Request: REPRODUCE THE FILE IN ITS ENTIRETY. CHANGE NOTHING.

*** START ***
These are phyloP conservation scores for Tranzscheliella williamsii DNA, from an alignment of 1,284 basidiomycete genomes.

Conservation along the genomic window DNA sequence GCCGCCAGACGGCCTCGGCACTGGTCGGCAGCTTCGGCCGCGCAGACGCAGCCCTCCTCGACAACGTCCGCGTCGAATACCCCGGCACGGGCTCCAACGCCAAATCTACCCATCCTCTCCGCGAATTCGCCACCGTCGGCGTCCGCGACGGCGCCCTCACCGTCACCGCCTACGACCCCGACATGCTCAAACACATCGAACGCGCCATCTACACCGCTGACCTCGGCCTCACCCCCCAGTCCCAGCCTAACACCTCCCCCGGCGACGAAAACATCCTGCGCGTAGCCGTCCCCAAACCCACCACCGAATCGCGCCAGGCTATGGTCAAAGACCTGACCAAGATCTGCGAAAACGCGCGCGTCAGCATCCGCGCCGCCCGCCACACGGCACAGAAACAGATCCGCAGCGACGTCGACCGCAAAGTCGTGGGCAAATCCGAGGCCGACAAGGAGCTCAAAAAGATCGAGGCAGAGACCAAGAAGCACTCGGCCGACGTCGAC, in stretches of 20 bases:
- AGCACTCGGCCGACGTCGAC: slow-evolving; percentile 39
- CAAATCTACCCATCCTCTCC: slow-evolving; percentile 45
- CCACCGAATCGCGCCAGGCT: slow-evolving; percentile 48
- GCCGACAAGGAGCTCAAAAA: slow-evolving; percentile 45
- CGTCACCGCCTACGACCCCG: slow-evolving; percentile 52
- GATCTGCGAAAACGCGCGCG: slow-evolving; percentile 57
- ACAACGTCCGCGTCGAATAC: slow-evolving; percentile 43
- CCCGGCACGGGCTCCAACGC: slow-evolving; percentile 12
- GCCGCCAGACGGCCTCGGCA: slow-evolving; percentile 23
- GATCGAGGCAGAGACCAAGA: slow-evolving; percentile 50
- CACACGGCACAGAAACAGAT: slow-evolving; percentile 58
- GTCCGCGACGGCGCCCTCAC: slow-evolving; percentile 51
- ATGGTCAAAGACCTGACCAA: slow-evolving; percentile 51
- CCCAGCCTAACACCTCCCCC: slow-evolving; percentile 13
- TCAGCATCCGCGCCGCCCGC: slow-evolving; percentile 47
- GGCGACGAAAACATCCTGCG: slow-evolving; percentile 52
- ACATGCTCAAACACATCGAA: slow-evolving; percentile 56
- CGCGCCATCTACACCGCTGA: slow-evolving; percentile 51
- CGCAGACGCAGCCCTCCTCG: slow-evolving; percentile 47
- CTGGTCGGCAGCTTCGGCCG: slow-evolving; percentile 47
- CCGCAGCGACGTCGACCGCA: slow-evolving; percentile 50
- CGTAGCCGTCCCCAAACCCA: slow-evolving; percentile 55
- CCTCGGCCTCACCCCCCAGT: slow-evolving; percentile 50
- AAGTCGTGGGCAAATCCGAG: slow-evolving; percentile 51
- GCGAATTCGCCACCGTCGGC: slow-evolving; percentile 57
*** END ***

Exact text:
These are phyloP conservation scores for Tranzscheliella williamsii DNA, from an alignment of 1,284 basidiomycete genomes.

Conservation along the genomic window DNA sequence GCCGCCAGACGGCCTCGGCACTGGTCGGCAGCTTCGGCCGCGCAGACGCAGCCCTCCTCGACAACGTCCGCGTCGAATACCCCGGCACGGGCTCCAACGCCAAATCTACCCATCCTCTCCGCGAATTCGCCACCGTCGGCGTCCGCGACGGCGCCCTCACCGTCACCGCCTACGACCCCGACATGCTCAAACACATCGAACGCGCCATCTACACCGCTGACCTCGGCCTCACCCCCCAGTCCCAGCCTAACACCTCCCCCGGCGACGAAAACATCCTGCGCGTAGCCGTCCCCAAACCCACCACCGAATCGCGCCAGGCTATGGTCAAAGACCTGACCAAGATCTGCGAAAACGCGCGCGTCAGCATCCGCGCCGCCCGCCACACGGCACAGAAACAGATCCGCAGCGACGTCGACCGCAAAGTCGTGGGCAAATCCGAGGCCGACAAGGAGCTCAAAAAGATCGAGGCAGAGACCAAGAAGCACTCGGCCGACGTCGAC, in stretches of 20 bases:
- AGCACTCGGCCGACGTCGAC: slow-evolving; percentile 39
- CAAATCTACCCATCCTCTCC: slow-evolving; percentile 45
- CCACCGAATCGCGCCAGGCT: slow-evolving; percentile 48
- GCCGACAAGGAGCTCAAAAA: slow-evolving; percentile 45
- CGTCACCGCCTACGACCCCG: slow-evolving; percentile 52
- GATCTGCGAAAACGCGCGCG: slow-evolving; percentile 57
- ACAACGTCCGCGTCGAATAC: slow-evolving; percentile 43
- CCCGGCACGGGCTCCAACGC: slow-evolving; percentile 12
- GCCGCCAGACGGCCTCGGCA: slow-evolving; percentile 23
- GATCGAGGCAGAGACCAAGA: slow-evolving; percentile 50
- CACACGGCACAGAAACAGAT: slow-evolving; percentile 58
- GTCCGCGACGGCGCCCTCAC: slow-evolving; percentile 51
- ATGGTCAAAGACCTGACCAA: slow-evolving; percentile 51
- CCCAGCCTAACACCTCCCCC: slow-evolving; percentile 13
- TCAGCATCCGCGCCGCCCGC: slow-evolving; percentile 47
- GGCGACGAAAACATCCTGCG: slow-evolving; percentile 52
- ACATGCTCAAACACATCGAA: slow-evolving; percentile 56
- CGCGCCATCTACACCGCTGA: slow-evolving; percentile 51
- CGCAGACGCAGCCCTCCTCG: slow-evolving; percentile 47
- CTGGTCGGCAGCTTCGGCCG: slow-evolving; percentile 47
- CCGCAGCGACGTCGACCGCA: slow-evolving; percentile 50
- CGTAGCCGTCCCCAAACCCA: slow-evolving; percentile 55
- CCTCGGCCTCACCCCCCAGT: slow-evolving; percentile 50
- AAGTCGTGGGCAAATCCGAG: slow-evolving; percentile 51
- GCGAATTCGCCACCGTCGGC: slow-evolving; percentile 57